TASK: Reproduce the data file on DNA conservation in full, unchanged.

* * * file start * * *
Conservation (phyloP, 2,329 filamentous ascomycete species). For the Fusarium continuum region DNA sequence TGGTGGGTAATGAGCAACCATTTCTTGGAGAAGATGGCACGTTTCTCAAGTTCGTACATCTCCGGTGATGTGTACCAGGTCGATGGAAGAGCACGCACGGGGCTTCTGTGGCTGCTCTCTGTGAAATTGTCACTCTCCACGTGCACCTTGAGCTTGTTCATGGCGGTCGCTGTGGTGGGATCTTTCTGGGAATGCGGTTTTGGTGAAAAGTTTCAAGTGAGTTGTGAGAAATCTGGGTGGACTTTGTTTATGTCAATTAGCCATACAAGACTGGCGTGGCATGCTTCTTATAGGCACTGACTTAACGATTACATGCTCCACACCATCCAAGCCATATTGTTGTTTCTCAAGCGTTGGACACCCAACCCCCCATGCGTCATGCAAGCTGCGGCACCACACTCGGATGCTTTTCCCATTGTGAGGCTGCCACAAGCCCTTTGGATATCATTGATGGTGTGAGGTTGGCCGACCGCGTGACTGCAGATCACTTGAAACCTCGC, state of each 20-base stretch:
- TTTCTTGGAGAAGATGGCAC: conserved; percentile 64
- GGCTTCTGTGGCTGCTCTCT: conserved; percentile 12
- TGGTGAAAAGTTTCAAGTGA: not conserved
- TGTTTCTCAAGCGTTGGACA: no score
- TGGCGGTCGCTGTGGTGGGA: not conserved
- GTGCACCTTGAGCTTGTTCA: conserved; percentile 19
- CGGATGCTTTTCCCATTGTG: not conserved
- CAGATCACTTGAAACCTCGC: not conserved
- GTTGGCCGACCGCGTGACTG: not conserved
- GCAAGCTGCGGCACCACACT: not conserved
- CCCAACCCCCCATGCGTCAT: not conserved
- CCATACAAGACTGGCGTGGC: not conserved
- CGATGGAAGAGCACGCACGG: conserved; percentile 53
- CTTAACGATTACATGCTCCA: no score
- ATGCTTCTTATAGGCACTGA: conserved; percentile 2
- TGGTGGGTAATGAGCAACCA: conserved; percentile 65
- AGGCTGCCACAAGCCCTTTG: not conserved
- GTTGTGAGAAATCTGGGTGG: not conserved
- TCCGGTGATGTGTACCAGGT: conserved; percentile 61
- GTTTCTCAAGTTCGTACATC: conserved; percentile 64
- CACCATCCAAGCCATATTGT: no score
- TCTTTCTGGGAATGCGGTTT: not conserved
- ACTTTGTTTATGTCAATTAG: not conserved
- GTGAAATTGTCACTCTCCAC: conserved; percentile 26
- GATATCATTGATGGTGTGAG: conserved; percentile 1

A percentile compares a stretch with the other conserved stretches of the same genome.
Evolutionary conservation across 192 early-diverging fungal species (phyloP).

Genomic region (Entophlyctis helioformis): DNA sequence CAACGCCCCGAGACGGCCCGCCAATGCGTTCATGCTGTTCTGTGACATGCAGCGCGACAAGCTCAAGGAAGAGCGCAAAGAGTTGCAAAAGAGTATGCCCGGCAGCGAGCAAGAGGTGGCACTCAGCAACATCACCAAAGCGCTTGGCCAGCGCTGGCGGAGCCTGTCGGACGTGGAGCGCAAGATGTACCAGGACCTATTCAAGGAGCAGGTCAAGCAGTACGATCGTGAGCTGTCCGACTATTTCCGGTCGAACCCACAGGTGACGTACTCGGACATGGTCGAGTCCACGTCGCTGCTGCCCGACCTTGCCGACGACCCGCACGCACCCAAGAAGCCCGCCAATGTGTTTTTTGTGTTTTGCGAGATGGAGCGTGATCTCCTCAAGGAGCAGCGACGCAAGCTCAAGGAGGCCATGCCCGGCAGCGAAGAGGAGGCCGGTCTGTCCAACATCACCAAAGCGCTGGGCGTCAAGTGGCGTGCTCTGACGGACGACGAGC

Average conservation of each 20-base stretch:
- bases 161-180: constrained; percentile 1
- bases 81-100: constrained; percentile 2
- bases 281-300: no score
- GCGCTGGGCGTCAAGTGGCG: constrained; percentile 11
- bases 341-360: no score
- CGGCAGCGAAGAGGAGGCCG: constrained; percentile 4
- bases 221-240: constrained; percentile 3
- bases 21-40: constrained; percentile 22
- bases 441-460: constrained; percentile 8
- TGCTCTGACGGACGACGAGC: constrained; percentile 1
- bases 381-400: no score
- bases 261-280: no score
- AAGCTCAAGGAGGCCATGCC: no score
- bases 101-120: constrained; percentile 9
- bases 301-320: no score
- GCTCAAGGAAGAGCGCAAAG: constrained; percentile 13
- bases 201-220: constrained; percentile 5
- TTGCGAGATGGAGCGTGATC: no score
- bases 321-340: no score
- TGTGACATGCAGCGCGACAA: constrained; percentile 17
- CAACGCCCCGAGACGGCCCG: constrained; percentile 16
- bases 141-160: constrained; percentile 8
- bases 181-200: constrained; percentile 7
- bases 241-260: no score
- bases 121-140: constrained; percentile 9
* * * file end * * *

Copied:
Conservation (phyloP, 2,329 filamentous ascomycete species). For the Fusarium continuum region DNA sequence TGGTGGGTAATGAGCAACCATTTCTTGGAGAAGATGGCACGTTTCTCAAGTTCGTACATCTCCGGTGATGTGTACCAGGTCGATGGAAGAGCACGCACGGGGCTTCTGTGGCTGCTCTCTGTGAAATTGTCACTCTCCACGTGCACCTTGAGCTTGTTCATGGCGGTCGCTGTGGTGGGATCTTTCTGGGAATGCGGTTTTGGTGAAAAGTTTCAAGTGAGTTGTGAGAAATCTGGGTGGACTTTGTTTATGTCAATTAGCCATACAAGACTGGCGTGGCATGCTTCTTATAGGCACTGACTTAACGATTACATGCTCCACACCATCCAAGCCATATTGTTGTTTCTCAAGCGTTGGACACCCAACCCCCCATGCGTCATGCAAGCTGCGGCACCACACTCGGATGCTTTTCCCATTGTGAGGCTGCCACAAGCCCTTTGGATATCATTGATGGTGTGAGGTTGGCCGACCGCGTGACTGCAGATCACTTGAAACCTCGC, state of each 20-base stretch:
- TTTCTTGGAGAAGATGGCAC: conserved; percentile 64
- GGCTTCTGTGGCTGCTCTCT: conserved; percentile 12
- TGGTGAAAAGTTTCAAGTGA: not conserved
- TGTTTCTCAAGCGTTGGACA: no score
- TGGCGGTCGCTGTGGTGGGA: not conserved
- GTGCACCTTGAGCTTGTTCA: conserved; percentile 19
- CGGATGCTTTTCCCATTGTG: not conserved
- CAGATCACTTGAAACCTCGC: not conserved
- GTTGGCCGACCGCGTGACTG: not conserved
- GCAAGCTGCGGCACCACACT: not conserved
- CCCAACCCCCCATGCGTCAT: not conserved
- CCATACAAGACTGGCGTGGC: not conserved
- CGATGGAAGAGCACGCACGG: conserved; percentile 53
- CTTAACGATTACATGCTCCA: no score
- ATGCTTCTTATAGGCACTGA: conserved; percentile 2
- TGGTGGGTAATGAGCAACCA: conserved; percentile 65
- AGGCTGCCACAAGCCCTTTG: not conserved
- GTTGTGAGAAATCTGGGTGG: not conserved
- TCCGGTGATGTGTACCAGGT: conserved; percentile 61
- GTTTCTCAAGTTCGTACATC: conserved; percentile 64
- CACCATCCAAGCCATATTGT: no score
- TCTTTCTGGGAATGCGGTTT: not conserved
- ACTTTGTTTATGTCAATTAG: not conserved
- GTGAAATTGTCACTCTCCAC: conserved; percentile 26
- GATATCATTGATGGTGTGAG: conserved; percentile 1

A percentile compares a stretch with the other conserved stretches of the same genome.
Evolutionary conservation across 192 early-diverging fungal species (phyloP).

Genomic region (Entophlyctis helioformis): DNA sequence CAACGCCCCGAGACGGCCCGCCAATGCGTTCATGCTGTTCTGTGACATGCAGCGCGACAAGCTCAAGGAAGAGCGCAAAGAGTTGCAAAAGAGTATGCCCGGCAGCGAGCAAGAGGTGGCACTCAGCAACATCACCAAAGCGCTTGGCCAGCGCTGGCGGAGCCTGTCGGACGTGGAGCGCAAGATGTACCAGGACCTATTCAAGGAGCAGGTCAAGCAGTACGATCGTGAGCTGTCCGACTATTTCCGGTCGAACCCACAGGTGACGTACTCGGACATGGTCGAGTCCACGTCGCTGCTGCCCGACCTTGCCGACGACCCGCACGCACCCAAGAAGCCCGCCAATGTGTTTTTTGTGTTTTGCGAGATGGAGCGTGATCTCCTCAAGGAGCAGCGACGCAAGCTCAAGGAGGCCATGCCCGGCAGCGAAGAGGAGGCCGGTCTGTCCAACATCACCAAAGCGCTGGGCGTCAAGTGGCGTGCTCTGACGGACGACGAGC

Average conservation of each 20-base stretch:
- bases 161-180: constrained; percentile 1
- bases 81-100: constrained; percentile 2
- bases 281-300: no score
- GCGCTGGGCGTCAAGTGGCG: constrained; percentile 11
- bases 341-360: no score
- CGGCAGCGAAGAGGAGGCCG: constrained; percentile 4
- bases 221-240: constrained; percentile 3
- bases 21-40: constrained; percentile 22
- bases 441-460: constrained; percentile 8
- TGCTCTGACGGACGACGAGC: constrained; percentile 1
- bases 381-400: no score
- bases 261-280: no score
- AAGCTCAAGGAGGCCATGCC: no score
- bases 101-120: constrained; percentile 9
- bases 301-320: no score
- GCTCAAGGAAGAGCGCAAAG: constrained; percentile 13
- bases 201-220: constrained; percentile 5
- TTGCGAGATGGAGCGTGATC: no score
- bases 321-340: no score
- TGTGACATGCAGCGCGACAA: constrained; percentile 17
- CAACGCCCCGAGACGGCCCG: constrained; percentile 16
- bases 141-160: constrained; percentile 8
- bases 181-200: constrained; percentile 7
- bases 241-260: no score
- bases 121-140: constrained; percentile 9